- Goodhart’s Law
“When a measure becomes a target, it ceases to be a good measure.”– Charles Goodhart
When it was first introduced in 1975, Goodhart’s Law focused mainly on social and economic measures. Since then, many financial market indicators have lost their forecasting power and succumbed to Goodhart’s Law. Nevertheless, Goodhart’s Law in no way depreciates the value and importance of market indicators; it simply means that investors are unlikely to be able to consistently generate abnormal returns over time using popular measures that are publicly available to the entire market. A clear example is what has happened to the CBOE Volatility Index, or VIX.
The Volatility Index
The Volatility Index (VIX) was a groundbreaking product when the Chicago Board Options Exchange (CBOE) released it in 1993. Also referred to as the fear index, VIX measures the expected underlying volatility in the S&P 500 over the next 30-day period on a real-time basis. Using various measures of VIX such as the two-week mean, the 30-day rolling standard deviation, etc., VIX traders and portfolio managers developed strategies that were initially profitable. However, over time it has become extremely difficult to profitably forecast the market by simply observing the movement in VIX.
While the history of the VIX demonstrates how a market gauge lost its predictive power once it caught investors’ attention, the CBOE Low Volatility Index, LOVOL, provides an even better illustration of how an indicator can lose its forward-looking power very quickly. CBOE began calculating the Low Volatility Index on March 21, 2006, and started disseminating LOVOL data on November 30, 2012. The forecasting ability of LOVOL immediately plunged to almost zero within a month. In fact, Goodhart’s Law has captured nearly all of the CBOE volatility indexes as prisoners. These fallen angels are no longer useful tools for forecasting purposes.
Another prominent index, developed in the late 1960s, that uses extremes in its value to signal that a market may soon change direction is the Arms Index (TRIN). As predicted by Goodhart’s Law, while technical indicators such as TRIN were able to successfully predict market returns in the past, their loss of forecasting power was only a matter of time when every technician used these ratios for trading purposes. Even the Federal Reserve was no exception. The pre-FOMC announcement drift was found to explain the equity premium puzzle in 2011. But this 24-hour window disappeared soon after the research was published.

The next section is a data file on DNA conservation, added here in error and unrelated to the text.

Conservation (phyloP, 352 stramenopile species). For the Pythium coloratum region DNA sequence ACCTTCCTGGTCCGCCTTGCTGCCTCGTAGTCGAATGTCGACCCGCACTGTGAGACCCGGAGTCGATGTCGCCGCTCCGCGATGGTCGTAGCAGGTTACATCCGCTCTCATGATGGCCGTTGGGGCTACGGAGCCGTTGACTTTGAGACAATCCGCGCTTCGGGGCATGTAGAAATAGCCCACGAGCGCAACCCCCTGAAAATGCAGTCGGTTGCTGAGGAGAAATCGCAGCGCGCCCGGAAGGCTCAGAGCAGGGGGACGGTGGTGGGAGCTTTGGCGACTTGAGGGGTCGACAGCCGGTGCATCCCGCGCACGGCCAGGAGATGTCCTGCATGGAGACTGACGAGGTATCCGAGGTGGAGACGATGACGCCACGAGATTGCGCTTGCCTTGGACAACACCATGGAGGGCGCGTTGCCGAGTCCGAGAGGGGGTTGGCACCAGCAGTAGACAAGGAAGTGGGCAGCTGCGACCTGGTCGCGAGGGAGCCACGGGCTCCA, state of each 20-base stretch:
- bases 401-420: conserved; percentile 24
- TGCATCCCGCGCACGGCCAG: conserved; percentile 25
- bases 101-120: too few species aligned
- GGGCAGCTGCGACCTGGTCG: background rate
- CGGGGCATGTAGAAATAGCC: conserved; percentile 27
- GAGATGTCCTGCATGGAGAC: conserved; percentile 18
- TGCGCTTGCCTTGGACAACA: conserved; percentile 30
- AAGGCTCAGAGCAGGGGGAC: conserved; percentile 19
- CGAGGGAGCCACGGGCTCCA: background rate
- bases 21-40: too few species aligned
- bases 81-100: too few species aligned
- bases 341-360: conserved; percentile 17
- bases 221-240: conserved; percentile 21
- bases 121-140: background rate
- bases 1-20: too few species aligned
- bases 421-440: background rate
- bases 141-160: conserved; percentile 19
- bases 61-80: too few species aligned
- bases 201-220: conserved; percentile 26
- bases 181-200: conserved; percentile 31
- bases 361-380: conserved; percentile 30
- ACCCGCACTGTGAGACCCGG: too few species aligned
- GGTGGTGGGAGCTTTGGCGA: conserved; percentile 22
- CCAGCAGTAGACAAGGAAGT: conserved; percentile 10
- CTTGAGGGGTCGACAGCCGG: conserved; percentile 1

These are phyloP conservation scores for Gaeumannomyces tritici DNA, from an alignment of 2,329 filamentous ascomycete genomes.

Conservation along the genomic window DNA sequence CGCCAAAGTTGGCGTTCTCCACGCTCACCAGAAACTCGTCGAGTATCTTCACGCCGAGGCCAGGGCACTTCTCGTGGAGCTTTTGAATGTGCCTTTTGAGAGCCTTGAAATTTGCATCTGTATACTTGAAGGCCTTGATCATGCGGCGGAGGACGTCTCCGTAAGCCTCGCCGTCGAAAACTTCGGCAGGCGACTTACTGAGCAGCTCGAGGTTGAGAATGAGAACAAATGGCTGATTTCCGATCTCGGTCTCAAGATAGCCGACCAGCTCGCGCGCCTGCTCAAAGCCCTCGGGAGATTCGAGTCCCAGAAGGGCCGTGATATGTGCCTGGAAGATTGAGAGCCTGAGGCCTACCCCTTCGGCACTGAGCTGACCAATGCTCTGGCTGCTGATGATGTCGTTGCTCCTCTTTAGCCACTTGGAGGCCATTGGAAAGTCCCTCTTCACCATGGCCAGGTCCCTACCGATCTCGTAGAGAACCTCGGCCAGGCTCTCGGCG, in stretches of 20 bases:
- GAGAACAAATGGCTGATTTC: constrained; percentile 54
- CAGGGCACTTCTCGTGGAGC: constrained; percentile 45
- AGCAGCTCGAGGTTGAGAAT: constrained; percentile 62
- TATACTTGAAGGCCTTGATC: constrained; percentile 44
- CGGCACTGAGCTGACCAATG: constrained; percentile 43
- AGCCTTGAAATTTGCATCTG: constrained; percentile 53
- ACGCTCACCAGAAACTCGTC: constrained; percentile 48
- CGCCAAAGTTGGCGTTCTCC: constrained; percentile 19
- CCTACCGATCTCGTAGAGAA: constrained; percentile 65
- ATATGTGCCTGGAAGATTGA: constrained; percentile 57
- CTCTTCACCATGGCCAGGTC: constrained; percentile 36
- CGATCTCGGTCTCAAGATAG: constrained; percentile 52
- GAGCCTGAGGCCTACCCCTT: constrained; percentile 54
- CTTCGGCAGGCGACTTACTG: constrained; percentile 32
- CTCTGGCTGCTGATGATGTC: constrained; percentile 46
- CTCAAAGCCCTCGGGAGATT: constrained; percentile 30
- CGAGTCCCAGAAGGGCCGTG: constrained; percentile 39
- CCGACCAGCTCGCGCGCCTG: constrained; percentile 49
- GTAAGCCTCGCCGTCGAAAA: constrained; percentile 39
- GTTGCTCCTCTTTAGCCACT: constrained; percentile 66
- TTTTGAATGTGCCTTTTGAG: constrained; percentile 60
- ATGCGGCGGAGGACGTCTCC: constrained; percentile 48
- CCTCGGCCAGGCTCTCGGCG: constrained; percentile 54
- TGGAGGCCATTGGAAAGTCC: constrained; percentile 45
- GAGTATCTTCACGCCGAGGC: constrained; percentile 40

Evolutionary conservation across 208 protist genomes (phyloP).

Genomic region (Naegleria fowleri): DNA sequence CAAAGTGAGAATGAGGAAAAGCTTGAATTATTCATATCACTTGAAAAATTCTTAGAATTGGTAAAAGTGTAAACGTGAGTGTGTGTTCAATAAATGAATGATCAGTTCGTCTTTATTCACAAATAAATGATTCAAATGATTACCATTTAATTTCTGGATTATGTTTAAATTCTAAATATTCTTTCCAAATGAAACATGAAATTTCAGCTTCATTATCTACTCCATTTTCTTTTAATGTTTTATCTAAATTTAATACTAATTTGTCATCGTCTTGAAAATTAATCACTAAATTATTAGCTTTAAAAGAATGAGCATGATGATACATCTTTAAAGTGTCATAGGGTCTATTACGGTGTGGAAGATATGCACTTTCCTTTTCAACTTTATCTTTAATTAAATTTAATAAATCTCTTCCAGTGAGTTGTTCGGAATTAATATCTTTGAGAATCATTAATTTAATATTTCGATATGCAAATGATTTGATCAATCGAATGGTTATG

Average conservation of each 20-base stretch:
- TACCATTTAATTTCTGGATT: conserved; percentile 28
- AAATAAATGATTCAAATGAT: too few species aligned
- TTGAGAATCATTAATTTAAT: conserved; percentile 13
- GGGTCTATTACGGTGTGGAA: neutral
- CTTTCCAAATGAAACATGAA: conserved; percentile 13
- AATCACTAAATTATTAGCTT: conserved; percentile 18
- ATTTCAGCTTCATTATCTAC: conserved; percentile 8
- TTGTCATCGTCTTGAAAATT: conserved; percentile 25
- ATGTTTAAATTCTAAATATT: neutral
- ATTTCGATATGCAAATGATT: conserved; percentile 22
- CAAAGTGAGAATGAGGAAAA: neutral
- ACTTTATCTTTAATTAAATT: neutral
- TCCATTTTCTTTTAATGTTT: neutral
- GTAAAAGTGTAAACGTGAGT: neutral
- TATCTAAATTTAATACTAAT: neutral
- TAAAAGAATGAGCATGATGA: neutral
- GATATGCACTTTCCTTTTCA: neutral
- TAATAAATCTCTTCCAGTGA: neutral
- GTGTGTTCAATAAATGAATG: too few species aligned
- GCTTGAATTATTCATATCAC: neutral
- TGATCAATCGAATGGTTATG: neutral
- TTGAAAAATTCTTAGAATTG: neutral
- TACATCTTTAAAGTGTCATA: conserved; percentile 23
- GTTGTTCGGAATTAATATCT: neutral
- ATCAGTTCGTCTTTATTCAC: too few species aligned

On one hand, Goodhart’s Law teaches us that a smart investor should not rely on any single factor known by the general public to be “powerful”; on the other hand, it does not negate the significance of any indicator.
The following figure is a ratio brought up by Chairman and Chief Investment Officer David Kotok of Cumberland Advisors. The CBOE SKEW Index measures S&P 500 tail risk, while the VXTH Index hedges “black swan” events such as Black Monday in 1987. Lagging and scaling both indexes by the lagged VIX, we are able to track the daily SPX with a correlation that can top 90%, comparable to the correlation between the S&P 500 and GDP. Nonetheless, a high correlation is not necessarily equivalent to strong forecasting power. While one could use this chart for long-term investing strategy, the accuracy of using these daily ratios to predict the daily market movement is approximately 51%, not economically significant enough for forecasting purpose.
- Goodhart’s Law
Figure 1. Correlations between SPX and Volatility Indexes
The list of captives of Goodhart’s Law is clearly longer than just the indicators mentioned above. High-quality research should be able to produce positive abnormal returns as long as there is information that can be exploited; however, superior research alone is no longer synonymous with outperformance – time is also of the essence. Because of technological innovation in financial markets, the time frame in which Goodhart’s law operates today is much shorter than it was in earlier decades. Just as Moore’s Law predicts that chip performance will double every 18 months, investing methodologies must continually evolve in order to remain profitable, due to Goodhart’s Law.
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